Through the Looking Glass Children's Book Reviews

Children of Exile Audio

Children of Exile Audio

Margaret Peterson Haddix
Fiction
For ages 9 to 12
Unabridged audiobook (Digital)
Recorded Books, 2016 

Rosi has always known that the Freds she lives with, Fred-mama and Fred-daddy, are not her real parents. They are her guardians who have cared for her since she was brought to Fredtown when she was an infant. The Freds have always told her and the other children in Fredtown that they were brought there because it was too “dangerous” for the children to stay with their parents. Even though the children in Fredtown know that they have parents somewhere, they are shocked when they are suddenly told that they are going to be sent home.

For all the children, Fredtown is the only home that they have ever know. For the eldest of the children, Rosi and Edwy, Fredtown has been their home for twelve years and the idea of leaving is frightening. They have had such peaceful and happy childhoods, and have been cared for with so much love and compassion. The children have always been treated with kindness and respect by the Freds, and have been taught that they should never be cruel, violent, or judgmental.

The leave taking, when that time comes, is very hard for Rosi. It is even harder for her five-year-old brother Bobo. In fact, all the small children and infants have a hard time. The terrible thing is that the adults on the plane don’t seem to care at all that the children are distressed and afraid. They are callous and indifferent, and even cruel at times. They are nothing like the Freds who cared for the children in Fredtown. It is up to Rosi and Edwy to do what they can to comfort the little ones, and to make sure that they get something to eat.

What is already a difficult situation only gets worse when the children arrive at their destination. The parents mob the plane, terrifying their children. They don’t seem to understand at all that the children need to be treated with care and sensitivity. They should not be dragged off the plane screaming and crying with fear. Rosi does her best to protect her little brother from the adults who are shouting, pushing, and shoving, and eventually her mother finds them. Rosi’s mother does not seem to understand at all how frightened Bobo is, and she is cold towards Rosi. It is as if the adults have no idea how to treat children at all.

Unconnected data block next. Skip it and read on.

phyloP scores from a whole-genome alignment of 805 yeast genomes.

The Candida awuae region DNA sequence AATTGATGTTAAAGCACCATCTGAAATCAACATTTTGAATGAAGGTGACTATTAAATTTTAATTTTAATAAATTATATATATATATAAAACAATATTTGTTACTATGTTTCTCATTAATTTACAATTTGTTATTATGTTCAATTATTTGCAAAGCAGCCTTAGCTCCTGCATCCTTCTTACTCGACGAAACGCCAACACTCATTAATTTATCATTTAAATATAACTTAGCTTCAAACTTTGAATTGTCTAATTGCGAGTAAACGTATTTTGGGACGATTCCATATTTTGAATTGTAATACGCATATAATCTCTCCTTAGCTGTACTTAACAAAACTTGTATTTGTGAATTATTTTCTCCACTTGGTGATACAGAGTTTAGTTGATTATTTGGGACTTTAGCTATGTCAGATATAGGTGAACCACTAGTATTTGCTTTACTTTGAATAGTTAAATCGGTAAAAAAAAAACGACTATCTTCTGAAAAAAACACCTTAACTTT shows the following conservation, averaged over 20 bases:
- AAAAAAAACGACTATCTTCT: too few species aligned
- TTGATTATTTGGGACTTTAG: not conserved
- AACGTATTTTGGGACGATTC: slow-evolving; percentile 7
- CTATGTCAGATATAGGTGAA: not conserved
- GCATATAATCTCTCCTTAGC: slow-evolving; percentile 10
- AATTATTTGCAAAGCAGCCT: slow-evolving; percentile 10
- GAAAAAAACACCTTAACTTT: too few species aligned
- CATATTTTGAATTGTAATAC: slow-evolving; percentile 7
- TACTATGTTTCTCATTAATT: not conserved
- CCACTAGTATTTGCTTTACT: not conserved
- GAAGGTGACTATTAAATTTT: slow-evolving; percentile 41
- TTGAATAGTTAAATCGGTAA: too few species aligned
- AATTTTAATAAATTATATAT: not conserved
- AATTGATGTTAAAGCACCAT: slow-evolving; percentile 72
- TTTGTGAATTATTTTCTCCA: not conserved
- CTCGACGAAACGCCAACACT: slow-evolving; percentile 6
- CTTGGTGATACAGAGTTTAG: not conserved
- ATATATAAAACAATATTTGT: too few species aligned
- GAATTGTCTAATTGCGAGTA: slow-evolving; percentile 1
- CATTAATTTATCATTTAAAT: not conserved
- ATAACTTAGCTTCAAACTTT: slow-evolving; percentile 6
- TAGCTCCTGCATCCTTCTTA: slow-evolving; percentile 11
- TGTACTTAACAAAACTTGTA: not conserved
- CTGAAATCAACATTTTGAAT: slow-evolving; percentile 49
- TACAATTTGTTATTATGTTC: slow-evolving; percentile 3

Rosi and Bobo always had a comfortable home to live in, and their guardians clearly loved them both, so her new home shocks her. It is a very shabby and mean place, and both her parents seem perpetually angry, fearful, and grumpy. Rosi does her best to please and placate them, but nothing she does seems to make them like her.

As she explores her new home, Rosi notices that many of the people are handicapped like her father, or scarred by some terrible injury like her mother. Something must have happened to cause so many injuries but she has no idea what that something was.

Rosie also notices that the people who have brown eyes and the people who have green eyes appear to hate each other. When adults with brown eyes see Rosi’s green eyes they behave as if she is their enemy, which she does not understand at all. In Fredtown so one was singled out for persecution in this way. No one was picked on because of their eye color, or anything else for that matter.

All the adults seem to be hiding something, and both Rosi and Edwy wish they knew what was being kept from them. They want to know why they were taken away in the first place, and why they have now been brought back. Why would the Freds send them to place that is so awful? None of it makes sense.

This gripping audio title will capture listeners’ attention from the first moment of the narrative to the last. Nothing is quite what it seems, and we cannot help but feel sorry for Rosi and the other children, who have no idea what is going on, and what is going to happen next. We cannot help admiring Rosi as she does her best to protect her little brother, and as she tries to hold on to the lessons that the Freds taught her.

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